Forts, forts and more forts
If you like forts and the engineering that goes on behind them, this is the place for you. After visiting the Fortifications Interpretation Centre, we learned about how much engineering goes into building a fort to fend off foreign invaders. The museum had detailed drawings showing why certain shapes (like the star) were more effective than square or circular shapes. If you like nerding out over the engineering of forts go visit it.
A 15 minute boat ride from the ferry port in Malta takes you to the smallest island, Comino, which is known for one thing and one thing only—the Blue Lagoon.
As the name suggests, it’s the perfect spot for swimming. As a result, it’s pretty crowded during high season. To avoid the crowds, go super early in the morning or after 3 PM in the afternoon. Just know that if you go later, the last boat leaves around 5:15pm so you may not get as much time to swim.
The Blue Grotto
A cave in the side of the mountain that you can visit by boat, the Blue Grotto gives you breathtaking photos and has the most incredible water color, like the rest of Malta. Just make sure you get there before 3 PM during shoulder or low season as the boat tours were closed by the time we get there. If you take the bus from Valetta, make sure you budget enough time—it will take a while.
“Wied il-Ghasri” on Gozo island:
A hidden creek you can reach only by climbing down a steep set of stairs in the cliffside, this was the most secluded place for swimming. We took the bus to get here, but even after you get off at the bus stop, you’ll have to walk a good 20 minutes through a rural area until you find the cliff face to climb down the steps. The effort explains why you don’t have to share it with other tourists.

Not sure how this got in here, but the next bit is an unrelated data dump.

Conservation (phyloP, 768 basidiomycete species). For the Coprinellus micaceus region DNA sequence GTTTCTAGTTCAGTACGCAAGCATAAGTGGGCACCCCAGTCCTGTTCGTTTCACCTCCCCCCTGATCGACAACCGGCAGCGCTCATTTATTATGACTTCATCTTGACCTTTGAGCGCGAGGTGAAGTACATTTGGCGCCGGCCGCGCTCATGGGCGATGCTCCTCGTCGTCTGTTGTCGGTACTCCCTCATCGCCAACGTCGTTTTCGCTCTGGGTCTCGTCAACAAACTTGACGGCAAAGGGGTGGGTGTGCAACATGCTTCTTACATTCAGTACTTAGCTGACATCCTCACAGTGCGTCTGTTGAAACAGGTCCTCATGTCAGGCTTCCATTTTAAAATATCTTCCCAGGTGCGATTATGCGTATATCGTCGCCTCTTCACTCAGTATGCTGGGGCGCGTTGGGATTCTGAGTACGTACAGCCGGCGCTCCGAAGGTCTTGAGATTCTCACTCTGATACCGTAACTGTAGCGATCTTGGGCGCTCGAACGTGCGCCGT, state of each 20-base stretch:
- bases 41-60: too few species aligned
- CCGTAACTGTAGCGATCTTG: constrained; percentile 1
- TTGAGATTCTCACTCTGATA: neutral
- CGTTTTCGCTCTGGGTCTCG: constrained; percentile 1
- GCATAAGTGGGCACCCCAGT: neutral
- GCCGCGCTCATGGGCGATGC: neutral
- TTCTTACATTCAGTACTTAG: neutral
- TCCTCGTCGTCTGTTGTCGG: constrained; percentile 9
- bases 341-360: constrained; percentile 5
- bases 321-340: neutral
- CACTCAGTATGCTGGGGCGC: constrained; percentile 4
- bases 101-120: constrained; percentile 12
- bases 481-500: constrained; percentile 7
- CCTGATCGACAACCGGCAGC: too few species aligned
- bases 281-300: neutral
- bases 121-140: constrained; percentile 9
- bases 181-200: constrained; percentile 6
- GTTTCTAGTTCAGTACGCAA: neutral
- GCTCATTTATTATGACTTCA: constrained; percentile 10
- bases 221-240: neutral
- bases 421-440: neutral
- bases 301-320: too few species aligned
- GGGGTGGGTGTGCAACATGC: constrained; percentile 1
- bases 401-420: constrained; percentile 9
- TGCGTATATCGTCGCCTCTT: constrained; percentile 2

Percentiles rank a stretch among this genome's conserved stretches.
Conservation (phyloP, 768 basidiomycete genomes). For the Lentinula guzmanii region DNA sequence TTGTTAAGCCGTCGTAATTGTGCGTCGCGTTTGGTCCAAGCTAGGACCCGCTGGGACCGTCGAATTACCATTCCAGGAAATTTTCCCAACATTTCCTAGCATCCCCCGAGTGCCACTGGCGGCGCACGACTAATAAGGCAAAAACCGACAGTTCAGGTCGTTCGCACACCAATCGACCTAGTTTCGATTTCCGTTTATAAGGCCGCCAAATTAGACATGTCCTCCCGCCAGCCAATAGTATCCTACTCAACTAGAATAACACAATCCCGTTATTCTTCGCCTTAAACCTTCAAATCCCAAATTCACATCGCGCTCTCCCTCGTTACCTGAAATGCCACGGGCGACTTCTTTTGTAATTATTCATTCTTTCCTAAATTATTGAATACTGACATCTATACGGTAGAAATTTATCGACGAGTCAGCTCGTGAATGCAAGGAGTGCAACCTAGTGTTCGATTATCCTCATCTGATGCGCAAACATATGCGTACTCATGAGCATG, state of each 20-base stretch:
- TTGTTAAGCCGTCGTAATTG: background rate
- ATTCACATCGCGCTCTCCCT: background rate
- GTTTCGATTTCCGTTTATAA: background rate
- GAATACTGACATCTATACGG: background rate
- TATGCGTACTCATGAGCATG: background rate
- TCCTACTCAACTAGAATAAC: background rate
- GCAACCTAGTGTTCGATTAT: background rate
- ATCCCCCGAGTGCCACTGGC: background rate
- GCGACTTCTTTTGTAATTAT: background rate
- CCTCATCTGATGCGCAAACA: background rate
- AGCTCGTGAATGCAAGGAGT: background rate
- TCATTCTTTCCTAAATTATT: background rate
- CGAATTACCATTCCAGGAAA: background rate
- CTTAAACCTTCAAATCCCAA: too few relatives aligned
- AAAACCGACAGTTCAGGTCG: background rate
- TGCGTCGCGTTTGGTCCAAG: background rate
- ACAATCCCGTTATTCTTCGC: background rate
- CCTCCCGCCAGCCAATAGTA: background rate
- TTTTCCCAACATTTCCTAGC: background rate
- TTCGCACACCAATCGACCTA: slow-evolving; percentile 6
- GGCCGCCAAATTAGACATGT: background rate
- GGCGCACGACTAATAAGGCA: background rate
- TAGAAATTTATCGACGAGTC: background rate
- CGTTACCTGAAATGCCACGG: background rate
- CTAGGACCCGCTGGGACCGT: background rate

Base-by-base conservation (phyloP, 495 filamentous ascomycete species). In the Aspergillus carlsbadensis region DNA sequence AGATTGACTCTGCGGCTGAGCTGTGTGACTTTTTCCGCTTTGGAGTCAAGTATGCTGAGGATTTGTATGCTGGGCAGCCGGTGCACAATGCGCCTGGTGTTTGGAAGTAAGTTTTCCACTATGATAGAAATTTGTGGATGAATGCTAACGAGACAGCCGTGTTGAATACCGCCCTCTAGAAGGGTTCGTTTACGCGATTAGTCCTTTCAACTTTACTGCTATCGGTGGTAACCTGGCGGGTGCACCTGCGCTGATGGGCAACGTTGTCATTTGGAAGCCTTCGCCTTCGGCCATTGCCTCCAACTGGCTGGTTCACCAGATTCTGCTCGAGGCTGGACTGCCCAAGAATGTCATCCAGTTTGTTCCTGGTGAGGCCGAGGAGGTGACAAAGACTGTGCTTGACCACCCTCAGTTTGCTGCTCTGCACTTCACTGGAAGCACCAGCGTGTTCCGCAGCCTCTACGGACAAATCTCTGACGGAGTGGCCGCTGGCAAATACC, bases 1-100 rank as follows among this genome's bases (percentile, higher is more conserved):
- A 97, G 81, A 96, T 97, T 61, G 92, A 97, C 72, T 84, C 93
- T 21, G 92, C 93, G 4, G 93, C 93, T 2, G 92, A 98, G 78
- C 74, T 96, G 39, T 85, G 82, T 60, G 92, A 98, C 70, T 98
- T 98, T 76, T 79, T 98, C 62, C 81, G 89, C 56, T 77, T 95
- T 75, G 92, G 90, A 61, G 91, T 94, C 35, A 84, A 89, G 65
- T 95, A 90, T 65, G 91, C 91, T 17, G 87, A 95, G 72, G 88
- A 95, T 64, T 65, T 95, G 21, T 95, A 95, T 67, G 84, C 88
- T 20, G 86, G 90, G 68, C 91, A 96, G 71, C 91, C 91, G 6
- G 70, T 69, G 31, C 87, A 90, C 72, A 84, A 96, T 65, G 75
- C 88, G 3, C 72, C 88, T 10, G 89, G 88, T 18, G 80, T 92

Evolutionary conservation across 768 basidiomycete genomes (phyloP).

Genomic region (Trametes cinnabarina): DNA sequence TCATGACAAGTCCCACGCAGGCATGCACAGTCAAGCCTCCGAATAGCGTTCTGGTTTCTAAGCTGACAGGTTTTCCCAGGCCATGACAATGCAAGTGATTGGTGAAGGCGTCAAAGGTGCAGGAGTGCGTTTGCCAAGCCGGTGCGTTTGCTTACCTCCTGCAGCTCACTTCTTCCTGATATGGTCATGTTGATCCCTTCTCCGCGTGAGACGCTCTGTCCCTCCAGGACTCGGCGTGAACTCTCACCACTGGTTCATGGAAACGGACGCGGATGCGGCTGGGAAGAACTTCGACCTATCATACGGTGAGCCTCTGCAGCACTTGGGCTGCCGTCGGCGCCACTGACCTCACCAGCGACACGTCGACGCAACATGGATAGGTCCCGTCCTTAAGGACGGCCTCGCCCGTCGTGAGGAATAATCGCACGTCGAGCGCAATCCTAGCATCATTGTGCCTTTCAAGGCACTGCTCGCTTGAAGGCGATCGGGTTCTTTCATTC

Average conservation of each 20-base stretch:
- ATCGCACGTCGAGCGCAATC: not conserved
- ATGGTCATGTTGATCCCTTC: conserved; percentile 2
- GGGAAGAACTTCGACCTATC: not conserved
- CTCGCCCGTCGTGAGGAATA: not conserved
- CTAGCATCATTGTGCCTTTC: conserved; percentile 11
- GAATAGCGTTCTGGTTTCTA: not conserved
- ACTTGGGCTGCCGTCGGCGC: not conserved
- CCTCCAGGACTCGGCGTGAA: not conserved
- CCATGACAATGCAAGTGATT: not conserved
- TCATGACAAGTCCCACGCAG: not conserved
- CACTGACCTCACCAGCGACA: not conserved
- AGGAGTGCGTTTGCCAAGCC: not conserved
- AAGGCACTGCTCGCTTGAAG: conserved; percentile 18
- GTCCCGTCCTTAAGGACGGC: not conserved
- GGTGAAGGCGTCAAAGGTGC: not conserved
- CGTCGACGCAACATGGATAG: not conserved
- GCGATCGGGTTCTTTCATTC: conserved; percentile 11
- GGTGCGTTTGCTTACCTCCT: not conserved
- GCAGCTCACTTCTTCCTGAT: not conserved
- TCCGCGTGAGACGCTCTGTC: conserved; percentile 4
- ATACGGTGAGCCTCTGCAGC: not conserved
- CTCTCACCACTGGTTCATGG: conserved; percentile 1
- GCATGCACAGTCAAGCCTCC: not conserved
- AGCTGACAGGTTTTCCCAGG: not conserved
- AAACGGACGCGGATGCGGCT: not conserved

Afterwards, you can have a breathtaking view of the sea as you hike your way to the city of Marsalforn.
Valletta and Mdina
The two historical cities we visited on Malta are Valletta and Mdina. Mdina (known as the “Silent City”) was especially good for peace and quiet because cars are restricted so you can walk around and revel in the silence. It was so quiet when I heard someone say “Hey, aren’t you FIRECracker?” I thought my mind was making up noises. So yeah, apparently one of our readers was visiting Malta at the same time and happened to recognize us as we explored Mdina. I guess they were also attracted to the history and silence.
As much as I liked Mdina, of the two cities, I’d say Valetta is still my favourite. If you like cobbled sidewalks, century-old steps, and architecture, you’ll love Valetta. It’s like an open-air museum, with historical buildings set on a hill overlooking the sea.